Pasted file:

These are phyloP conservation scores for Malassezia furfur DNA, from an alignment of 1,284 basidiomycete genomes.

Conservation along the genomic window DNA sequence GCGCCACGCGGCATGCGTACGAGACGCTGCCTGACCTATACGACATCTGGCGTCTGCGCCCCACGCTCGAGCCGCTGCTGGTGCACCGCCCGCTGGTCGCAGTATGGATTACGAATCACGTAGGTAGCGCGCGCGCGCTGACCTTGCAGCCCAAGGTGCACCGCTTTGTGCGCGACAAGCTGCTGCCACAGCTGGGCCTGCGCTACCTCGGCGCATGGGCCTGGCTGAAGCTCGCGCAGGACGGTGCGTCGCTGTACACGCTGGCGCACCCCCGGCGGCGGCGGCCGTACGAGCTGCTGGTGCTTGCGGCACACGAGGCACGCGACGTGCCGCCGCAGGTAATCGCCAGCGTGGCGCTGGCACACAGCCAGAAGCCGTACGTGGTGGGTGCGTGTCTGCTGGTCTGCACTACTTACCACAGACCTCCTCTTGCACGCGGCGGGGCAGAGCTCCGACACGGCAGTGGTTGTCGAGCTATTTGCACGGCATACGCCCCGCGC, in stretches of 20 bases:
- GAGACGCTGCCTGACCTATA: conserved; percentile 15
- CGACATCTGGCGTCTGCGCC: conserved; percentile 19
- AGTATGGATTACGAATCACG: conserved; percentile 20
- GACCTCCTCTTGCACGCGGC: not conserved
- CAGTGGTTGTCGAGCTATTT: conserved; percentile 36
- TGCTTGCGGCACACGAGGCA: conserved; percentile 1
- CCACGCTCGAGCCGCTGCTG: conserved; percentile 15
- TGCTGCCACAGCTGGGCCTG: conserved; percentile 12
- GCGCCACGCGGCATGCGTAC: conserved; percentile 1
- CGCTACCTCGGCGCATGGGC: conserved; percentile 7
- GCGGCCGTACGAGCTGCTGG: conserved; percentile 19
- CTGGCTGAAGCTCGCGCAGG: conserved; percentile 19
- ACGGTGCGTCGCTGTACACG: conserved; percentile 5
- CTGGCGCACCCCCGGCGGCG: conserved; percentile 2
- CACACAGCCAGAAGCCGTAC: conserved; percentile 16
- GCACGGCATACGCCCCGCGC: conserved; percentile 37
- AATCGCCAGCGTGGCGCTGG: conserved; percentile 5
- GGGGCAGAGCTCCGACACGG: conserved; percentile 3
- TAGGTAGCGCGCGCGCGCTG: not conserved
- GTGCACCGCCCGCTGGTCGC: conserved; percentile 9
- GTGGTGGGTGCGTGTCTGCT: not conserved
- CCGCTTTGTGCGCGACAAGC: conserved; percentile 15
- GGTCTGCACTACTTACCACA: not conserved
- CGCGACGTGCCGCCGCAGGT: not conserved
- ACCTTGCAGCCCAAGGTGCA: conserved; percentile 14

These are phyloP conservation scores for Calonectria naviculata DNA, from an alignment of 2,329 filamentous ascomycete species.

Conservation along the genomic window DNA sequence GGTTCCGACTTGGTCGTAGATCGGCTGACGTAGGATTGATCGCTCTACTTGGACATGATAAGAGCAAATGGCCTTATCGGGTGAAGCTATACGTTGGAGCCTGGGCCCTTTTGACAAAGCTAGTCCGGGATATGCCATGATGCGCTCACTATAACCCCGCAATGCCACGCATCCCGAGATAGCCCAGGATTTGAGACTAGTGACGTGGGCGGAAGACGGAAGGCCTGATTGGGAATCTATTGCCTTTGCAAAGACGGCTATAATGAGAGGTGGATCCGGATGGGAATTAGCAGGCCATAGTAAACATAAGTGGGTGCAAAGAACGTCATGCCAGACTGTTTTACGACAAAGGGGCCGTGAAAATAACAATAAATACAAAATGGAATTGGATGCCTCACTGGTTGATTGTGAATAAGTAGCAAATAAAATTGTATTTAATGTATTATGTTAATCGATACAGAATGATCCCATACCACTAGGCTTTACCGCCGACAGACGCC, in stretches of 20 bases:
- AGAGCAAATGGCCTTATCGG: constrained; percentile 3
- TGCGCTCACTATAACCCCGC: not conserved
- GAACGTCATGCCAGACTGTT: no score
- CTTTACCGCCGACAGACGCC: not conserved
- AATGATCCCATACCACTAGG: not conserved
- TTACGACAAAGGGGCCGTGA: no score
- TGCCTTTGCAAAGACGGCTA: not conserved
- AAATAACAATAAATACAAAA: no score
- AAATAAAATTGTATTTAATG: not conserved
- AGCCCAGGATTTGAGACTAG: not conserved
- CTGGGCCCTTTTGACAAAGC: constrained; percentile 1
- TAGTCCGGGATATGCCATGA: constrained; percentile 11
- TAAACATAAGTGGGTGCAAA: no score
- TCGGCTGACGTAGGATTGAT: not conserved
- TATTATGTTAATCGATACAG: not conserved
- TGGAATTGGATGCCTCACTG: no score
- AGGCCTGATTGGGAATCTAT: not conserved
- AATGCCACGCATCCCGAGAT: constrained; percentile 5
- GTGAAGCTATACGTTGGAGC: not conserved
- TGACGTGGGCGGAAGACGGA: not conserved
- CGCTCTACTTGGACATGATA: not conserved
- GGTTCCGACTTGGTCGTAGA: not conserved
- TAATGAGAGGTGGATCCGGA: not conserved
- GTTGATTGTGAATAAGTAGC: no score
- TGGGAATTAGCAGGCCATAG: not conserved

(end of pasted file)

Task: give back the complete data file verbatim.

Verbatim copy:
These are phyloP conservation scores for Malassezia furfur DNA, from an alignment of 1,284 basidiomycete genomes.

Conservation along the genomic window DNA sequence GCGCCACGCGGCATGCGTACGAGACGCTGCCTGACCTATACGACATCTGGCGTCTGCGCCCCACGCTCGAGCCGCTGCTGGTGCACCGCCCGCTGGTCGCAGTATGGATTACGAATCACGTAGGTAGCGCGCGCGCGCTGACCTTGCAGCCCAAGGTGCACCGCTTTGTGCGCGACAAGCTGCTGCCACAGCTGGGCCTGCGCTACCTCGGCGCATGGGCCTGGCTGAAGCTCGCGCAGGACGGTGCGTCGCTGTACACGCTGGCGCACCCCCGGCGGCGGCGGCCGTACGAGCTGCTGGTGCTTGCGGCACACGAGGCACGCGACGTGCCGCCGCAGGTAATCGCCAGCGTGGCGCTGGCACACAGCCAGAAGCCGTACGTGGTGGGTGCGTGTCTGCTGGTCTGCACTACTTACCACAGACCTCCTCTTGCACGCGGCGGGGCAGAGCTCCGACACGGCAGTGGTTGTCGAGCTATTTGCACGGCATACGCCCCGCGC, in stretches of 20 bases:
- GAGACGCTGCCTGACCTATA: conserved; percentile 15
- CGACATCTGGCGTCTGCGCC: conserved; percentile 19
- AGTATGGATTACGAATCACG: conserved; percentile 20
- GACCTCCTCTTGCACGCGGC: not conserved
- CAGTGGTTGTCGAGCTATTT: conserved; percentile 36
- TGCTTGCGGCACACGAGGCA: conserved; percentile 1
- CCACGCTCGAGCCGCTGCTG: conserved; percentile 15
- TGCTGCCACAGCTGGGCCTG: conserved; percentile 12
- GCGCCACGCGGCATGCGTAC: conserved; percentile 1
- CGCTACCTCGGCGCATGGGC: conserved; percentile 7
- GCGGCCGTACGAGCTGCTGG: conserved; percentile 19
- CTGGCTGAAGCTCGCGCAGG: conserved; percentile 19
- ACGGTGCGTCGCTGTACACG: conserved; percentile 5
- CTGGCGCACCCCCGGCGGCG: conserved; percentile 2
- CACACAGCCAGAAGCCGTAC: conserved; percentile 16
- GCACGGCATACGCCCCGCGC: conserved; percentile 37
- AATCGCCAGCGTGGCGCTGG: conserved; percentile 5
- GGGGCAGAGCTCCGACACGG: conserved; percentile 3
- TAGGTAGCGCGCGCGCGCTG: not conserved
- GTGCACCGCCCGCTGGTCGC: conserved; percentile 9
- GTGGTGGGTGCGTGTCTGCT: not conserved
- CCGCTTTGTGCGCGACAAGC: conserved; percentile 15
- GGTCTGCACTACTTACCACA: not conserved
- CGCGACGTGCCGCCGCAGGT: not conserved
- ACCTTGCAGCCCAAGGTGCA: conserved; percentile 14

These are phyloP conservation scores for Calonectria naviculata DNA, from an alignment of 2,329 filamentous ascomycete species.

Conservation along the genomic window DNA sequence GGTTCCGACTTGGTCGTAGATCGGCTGACGTAGGATTGATCGCTCTACTTGGACATGATAAGAGCAAATGGCCTTATCGGGTGAAGCTATACGTTGGAGCCTGGGCCCTTTTGACAAAGCTAGTCCGGGATATGCCATGATGCGCTCACTATAACCCCGCAATGCCACGCATCCCGAGATAGCCCAGGATTTGAGACTAGTGACGTGGGCGGAAGACGGAAGGCCTGATTGGGAATCTATTGCCTTTGCAAAGACGGCTATAATGAGAGGTGGATCCGGATGGGAATTAGCAGGCCATAGTAAACATAAGTGGGTGCAAAGAACGTCATGCCAGACTGTTTTACGACAAAGGGGCCGTGAAAATAACAATAAATACAAAATGGAATTGGATGCCTCACTGGTTGATTGTGAATAAGTAGCAAATAAAATTGTATTTAATGTATTATGTTAATCGATACAGAATGATCCCATACCACTAGGCTTTACCGCCGACAGACGCC, in stretches of 20 bases:
- AGAGCAAATGGCCTTATCGG: constrained; percentile 3
- TGCGCTCACTATAACCCCGC: not conserved
- GAACGTCATGCCAGACTGTT: no score
- CTTTACCGCCGACAGACGCC: not conserved
- AATGATCCCATACCACTAGG: not conserved
- TTACGACAAAGGGGCCGTGA: no score
- TGCCTTTGCAAAGACGGCTA: not conserved
- AAATAACAATAAATACAAAA: no score
- AAATAAAATTGTATTTAATG: not conserved
- AGCCCAGGATTTGAGACTAG: not conserved
- CTGGGCCCTTTTGACAAAGC: constrained; percentile 1
- TAGTCCGGGATATGCCATGA: constrained; percentile 11
- TAAACATAAGTGGGTGCAAA: no score
- TCGGCTGACGTAGGATTGAT: not conserved
- TATTATGTTAATCGATACAG: not conserved
- TGGAATTGGATGCCTCACTG: no score
- AGGCCTGATTGGGAATCTAT: not conserved
- AATGCCACGCATCCCGAGAT: constrained; percentile 5
- GTGAAGCTATACGTTGGAGC: not conserved
- TGACGTGGGCGGAAGACGGA: not conserved
- CGCTCTACTTGGACATGATA: not conserved
- GGTTCCGACTTGGTCGTAGA: not conserved
- TAATGAGAGGTGGATCCGGA: not conserved
- GTTGATTGTGAATAAGTAGC: no score
- TGGGAATTAGCAGGCCATAG: not conserved